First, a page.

Whereas the typological change of the English language from syntheticity towards analyticity has been described almost exclusively for the inflectional domain, little attention has been paid to the developments in derivation. Focusing on the changes in inflection, however, ignores the fact that this change was embedded in more general trends which also affected the derivational component of English and thus the lexicon. This article describes an alternative perspective on the change of English’s typological profile by analyzing three major changes (one quantitative and two qualitative ones) that occurred in the English lexicon: changes in the frequency of use of bound morphemes (affixes) employed for the indication of lexical categories; changes in the morphological status of lexical bases and thus in the structure of “words”; changes in how a language packages semantic material into words, that is, in the internal semantic structure of words (conflation).
Linguistic typology has come to play an important, multifaceted role in the long-established field of historical linguistics. Its manifestations within historical linguistic study are addressed. The examples chosen to illustrate these applications are drawn from Indo-European historical linguistics. A major interest of historical linguists in recent years has been the establishment of macrofamilies through the identification of distant linguistic relationships. Grammaticalization involves ‘an evolution whereby linguistic units lose in semantic complexity, pragmatic significance, syntactic freedom, and phonetic substance’. The exploration of linguistic prehistory is always a speculative enterprise. Although an important multifaceted role for linguistic typology within historical linguistics is now firmly established, differences of theoretical opinion remain among historical linguists regarding how current typological formulations are to be applied to the prehistoric linguistic structures posited by historical linguists.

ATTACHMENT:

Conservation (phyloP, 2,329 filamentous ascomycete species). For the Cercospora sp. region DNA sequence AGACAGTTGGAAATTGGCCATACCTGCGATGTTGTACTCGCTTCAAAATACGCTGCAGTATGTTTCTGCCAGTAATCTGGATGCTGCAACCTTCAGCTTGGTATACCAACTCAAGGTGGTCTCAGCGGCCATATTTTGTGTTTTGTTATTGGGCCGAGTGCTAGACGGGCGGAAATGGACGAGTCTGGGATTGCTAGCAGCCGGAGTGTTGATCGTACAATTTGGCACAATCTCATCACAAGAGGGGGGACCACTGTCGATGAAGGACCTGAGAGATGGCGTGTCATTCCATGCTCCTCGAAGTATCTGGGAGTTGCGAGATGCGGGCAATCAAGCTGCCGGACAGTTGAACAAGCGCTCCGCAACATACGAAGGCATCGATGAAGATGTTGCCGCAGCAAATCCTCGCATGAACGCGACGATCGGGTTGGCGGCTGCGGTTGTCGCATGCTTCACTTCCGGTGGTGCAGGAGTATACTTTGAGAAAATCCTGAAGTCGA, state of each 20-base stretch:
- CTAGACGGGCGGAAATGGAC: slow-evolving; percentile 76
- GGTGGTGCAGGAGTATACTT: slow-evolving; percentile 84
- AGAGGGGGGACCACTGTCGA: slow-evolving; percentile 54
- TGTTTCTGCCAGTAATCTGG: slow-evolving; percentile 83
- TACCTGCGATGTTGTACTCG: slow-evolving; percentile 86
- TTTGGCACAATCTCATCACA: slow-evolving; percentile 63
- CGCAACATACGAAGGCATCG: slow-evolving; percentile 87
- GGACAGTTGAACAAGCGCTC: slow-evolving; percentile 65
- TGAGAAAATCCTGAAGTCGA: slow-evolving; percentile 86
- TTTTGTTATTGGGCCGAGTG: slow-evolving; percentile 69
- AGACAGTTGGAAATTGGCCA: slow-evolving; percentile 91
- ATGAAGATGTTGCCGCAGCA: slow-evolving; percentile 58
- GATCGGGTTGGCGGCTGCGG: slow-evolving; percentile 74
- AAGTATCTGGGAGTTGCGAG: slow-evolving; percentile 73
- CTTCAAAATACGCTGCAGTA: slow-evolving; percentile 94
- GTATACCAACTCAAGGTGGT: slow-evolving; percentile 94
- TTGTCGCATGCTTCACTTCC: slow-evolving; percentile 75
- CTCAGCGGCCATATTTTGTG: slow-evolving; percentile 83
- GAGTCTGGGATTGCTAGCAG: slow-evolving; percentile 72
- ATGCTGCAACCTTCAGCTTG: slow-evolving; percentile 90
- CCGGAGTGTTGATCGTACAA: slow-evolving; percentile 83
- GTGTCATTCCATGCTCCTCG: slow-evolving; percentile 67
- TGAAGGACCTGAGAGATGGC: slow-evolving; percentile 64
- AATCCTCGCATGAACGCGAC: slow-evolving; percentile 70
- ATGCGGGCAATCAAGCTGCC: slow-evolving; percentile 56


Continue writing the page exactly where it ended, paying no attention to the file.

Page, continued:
One of the large-scale changes in the history of the English language is the loss of grammatical gender, a phenomenon termed the “Great Gender Shift” by Patricia Poussa. In this typological change, grammatical gender in nouns was lost and semantics overrode gender in pronoun agreement. The form of the pronoun came to be determined by real-world properties of animacy, number and sex of the referent. The third-person singular pronouns (the present-day he, she and it) came to mark gender that was generally determined on the basis of semantic criteria. Greville Corbett’s agreement hierarchy predicts that pronouns are always most likely to show semantic rather than grammatical agreement with their antecedents. This article suggests that the successful variants (that is, those increasing in frequency) in some well-known pronoun changes were those that are most compatible with the agreement system. The connections between the changes seem to result in the so-called frequency drift in the system.
This article explores various ways in which established and recent theories, concepts and methods in language typology are, or can be, relevant for investigating language change in general and the history of English(es) in particular. It considers the ways that the study of the history of the English language may benefit from a modern typologist’s take on language variation and change. Language typology can be used in at least four different ways to rethink the history of English and English historical linguistics: in light of (pervasive) cross-linguistic tendencies; in light of larger patterns or correlations among structural changes; in light of the major branches of diachronic typology, especially diachronic word order typology and grammaticalization; and in light of recent theories and especially (quantitative) methods in language typology. Another factor involved in this rethinking process is dialectology.